Several consumers also reported receiving phone calls from entities attempting to collect debts owed to Cash Advance, Cash Advance Group, and US Cash Advance. Some of the collection calls came from people who called themselves Brian Wilson, John Murphy, Jim Spencer, and Andrew Martin. Some calls also came from a person claiming to work for Peterson Law Group and Debt Collection USA.
It's a ponzi scam. They make you trust them and then that's when you get scammed. I have police report on them and may go to the FBI. They want you to go get Green Dot cards, load them up and then they put money in your account and take it out. They have what is called burn phones, non traceable phones. Once they are used them up they get another number and try to sucker someone else.
New Mexico: This lender is licensed and regulated by the New Mexico Regulation and Licensing Department, Financial Institutions Division, P.O. Box 25101, 2550 Cerrillos Road, Santa Fe, New Mexico 87504. To report any unresolved problems or complaints, contact the division by telephone at (505) 476-4885 or visit the website http://www.rld.state.nm.us/financialinstitutions/.
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Cash Advance® does not make credit decisions nor does Cash Advance® conduct a credit inquiry on consumers. Some lenders on the Cash Advance® network may conduct a non-traditional credit check in order to determine your eligibility for a loan. Lenders typically do not conduct a credit inquiry with the three major credit bureaus: Transunion, Experian, or Equifax. If you do not repay your loan on time your lender may report this delinquency to one or more credit bureaus, which could have a negative impact on your credit score. We encourage consumers with credit problems to consult a Credit Counseling company.

NOTICE! Those consumers located in the European Union, effective 5/24/2018 due to the GDPR, citizens of any GDPR applicable country or anyone sitting in, or operating from, such country are prohibited from using this site. Read our Terms of Service to learn more. By using our site you understand and agree to these terms. Don't blame us... blame Europe! This site uses cookies to store information on your computer which may track your browsing behavior on our site and provide you with ads or other offers that may be relevant to you. Some are essential to make our site work; others help us improve the user experience. Read our Privacy Policy to learn more.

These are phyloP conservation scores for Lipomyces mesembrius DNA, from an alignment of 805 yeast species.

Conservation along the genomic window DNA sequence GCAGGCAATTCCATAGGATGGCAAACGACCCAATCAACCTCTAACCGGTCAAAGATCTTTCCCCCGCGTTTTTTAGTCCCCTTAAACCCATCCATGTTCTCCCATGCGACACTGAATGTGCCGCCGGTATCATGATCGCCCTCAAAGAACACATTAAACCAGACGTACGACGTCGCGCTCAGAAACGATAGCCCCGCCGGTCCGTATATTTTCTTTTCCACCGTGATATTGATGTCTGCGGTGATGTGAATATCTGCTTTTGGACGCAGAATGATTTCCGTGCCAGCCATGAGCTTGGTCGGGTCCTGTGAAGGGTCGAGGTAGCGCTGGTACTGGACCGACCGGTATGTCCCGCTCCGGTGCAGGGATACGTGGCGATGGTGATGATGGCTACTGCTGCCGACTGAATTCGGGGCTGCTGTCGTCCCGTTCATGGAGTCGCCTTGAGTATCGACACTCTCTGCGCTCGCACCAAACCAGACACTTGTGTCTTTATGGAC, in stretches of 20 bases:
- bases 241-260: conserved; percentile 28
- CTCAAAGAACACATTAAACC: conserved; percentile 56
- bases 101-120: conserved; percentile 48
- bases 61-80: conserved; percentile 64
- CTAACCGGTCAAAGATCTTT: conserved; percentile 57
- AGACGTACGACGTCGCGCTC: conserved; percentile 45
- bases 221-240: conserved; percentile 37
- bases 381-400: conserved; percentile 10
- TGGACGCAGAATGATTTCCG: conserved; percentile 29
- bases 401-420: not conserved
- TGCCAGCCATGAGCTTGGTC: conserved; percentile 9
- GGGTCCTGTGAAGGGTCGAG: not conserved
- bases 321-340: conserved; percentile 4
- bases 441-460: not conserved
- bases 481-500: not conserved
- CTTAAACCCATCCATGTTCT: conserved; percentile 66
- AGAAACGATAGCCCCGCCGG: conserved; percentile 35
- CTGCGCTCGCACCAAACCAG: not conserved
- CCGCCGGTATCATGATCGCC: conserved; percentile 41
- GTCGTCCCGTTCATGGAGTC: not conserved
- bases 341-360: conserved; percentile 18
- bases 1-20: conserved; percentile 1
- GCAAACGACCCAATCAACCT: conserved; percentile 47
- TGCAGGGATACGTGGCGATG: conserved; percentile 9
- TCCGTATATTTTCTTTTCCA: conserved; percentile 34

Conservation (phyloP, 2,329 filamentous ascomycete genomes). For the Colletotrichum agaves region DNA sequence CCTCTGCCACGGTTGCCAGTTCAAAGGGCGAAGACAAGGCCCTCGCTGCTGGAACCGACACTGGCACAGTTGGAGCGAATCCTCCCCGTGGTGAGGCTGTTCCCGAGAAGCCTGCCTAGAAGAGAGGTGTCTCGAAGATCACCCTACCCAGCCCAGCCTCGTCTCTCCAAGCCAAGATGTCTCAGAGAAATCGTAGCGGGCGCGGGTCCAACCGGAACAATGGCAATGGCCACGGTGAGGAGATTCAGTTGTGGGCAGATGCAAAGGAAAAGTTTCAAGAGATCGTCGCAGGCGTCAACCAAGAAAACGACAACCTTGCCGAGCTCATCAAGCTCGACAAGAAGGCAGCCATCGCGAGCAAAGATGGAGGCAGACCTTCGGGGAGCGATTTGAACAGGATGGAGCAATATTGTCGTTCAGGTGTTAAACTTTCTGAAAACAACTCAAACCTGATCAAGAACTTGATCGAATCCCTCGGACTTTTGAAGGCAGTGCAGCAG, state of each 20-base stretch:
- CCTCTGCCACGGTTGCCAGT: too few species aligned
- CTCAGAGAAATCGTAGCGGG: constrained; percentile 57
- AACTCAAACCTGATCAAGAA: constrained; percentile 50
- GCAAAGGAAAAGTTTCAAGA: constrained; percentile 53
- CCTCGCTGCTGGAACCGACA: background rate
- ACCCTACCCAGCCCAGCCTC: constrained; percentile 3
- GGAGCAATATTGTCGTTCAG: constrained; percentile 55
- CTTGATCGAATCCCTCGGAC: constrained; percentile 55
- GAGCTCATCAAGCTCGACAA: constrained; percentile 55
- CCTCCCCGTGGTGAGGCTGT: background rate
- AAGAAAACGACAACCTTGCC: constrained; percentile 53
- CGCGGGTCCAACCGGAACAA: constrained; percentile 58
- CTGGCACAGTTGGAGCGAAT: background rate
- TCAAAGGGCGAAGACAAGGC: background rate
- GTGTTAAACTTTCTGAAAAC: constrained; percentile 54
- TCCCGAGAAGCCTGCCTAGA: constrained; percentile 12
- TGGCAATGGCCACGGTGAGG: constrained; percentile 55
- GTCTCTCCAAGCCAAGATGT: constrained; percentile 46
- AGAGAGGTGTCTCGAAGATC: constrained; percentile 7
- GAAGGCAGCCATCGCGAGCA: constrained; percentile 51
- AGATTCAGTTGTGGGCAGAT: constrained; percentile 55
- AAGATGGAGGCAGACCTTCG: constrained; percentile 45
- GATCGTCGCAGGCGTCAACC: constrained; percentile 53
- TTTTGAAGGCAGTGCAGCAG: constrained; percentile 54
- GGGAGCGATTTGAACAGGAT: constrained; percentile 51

Adam West is the Managing Editor for BadCredit.org, where he regularly coordinates with financial experts and industry movers and shakers to report the latest information, news, and advice on topics related to helping subprime borrowers achieve greater financial literacy and improved credit scores. Adam has more than a dozen years of editing, writing, and graphic design experience for award-winning print and online publications, and specializes in the areas of credit scores, subprime financial products and services, and financial education.
In summary, taking a cash advance on your credit card means taking on a very expensive short-term loan. This is almost never a good idea, so consider all other options before using a cash advance. It’s also important to take the fact that you’re thinking about using a cash advance as a sign that your finances need some fine-tuning. You don’t want to end up in this situation again!

California Residents: Flurish Inc. dba LendUp is licensed by the Department of Business Oversight, pursuant to the California Deferred Deposit Transaction Law, license #1004393, and the California Financing Law, license #6054610. LendUp loans made under the authority of its CFL license are made pursuant to the California Financing Law. LendUp credit cards are not offered under any license regulated by the California Department of Business Oversight.

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Please Note: The material on this site is provided for informational purposes only and is not financial advice. Always consult p professional before making any financial decisions.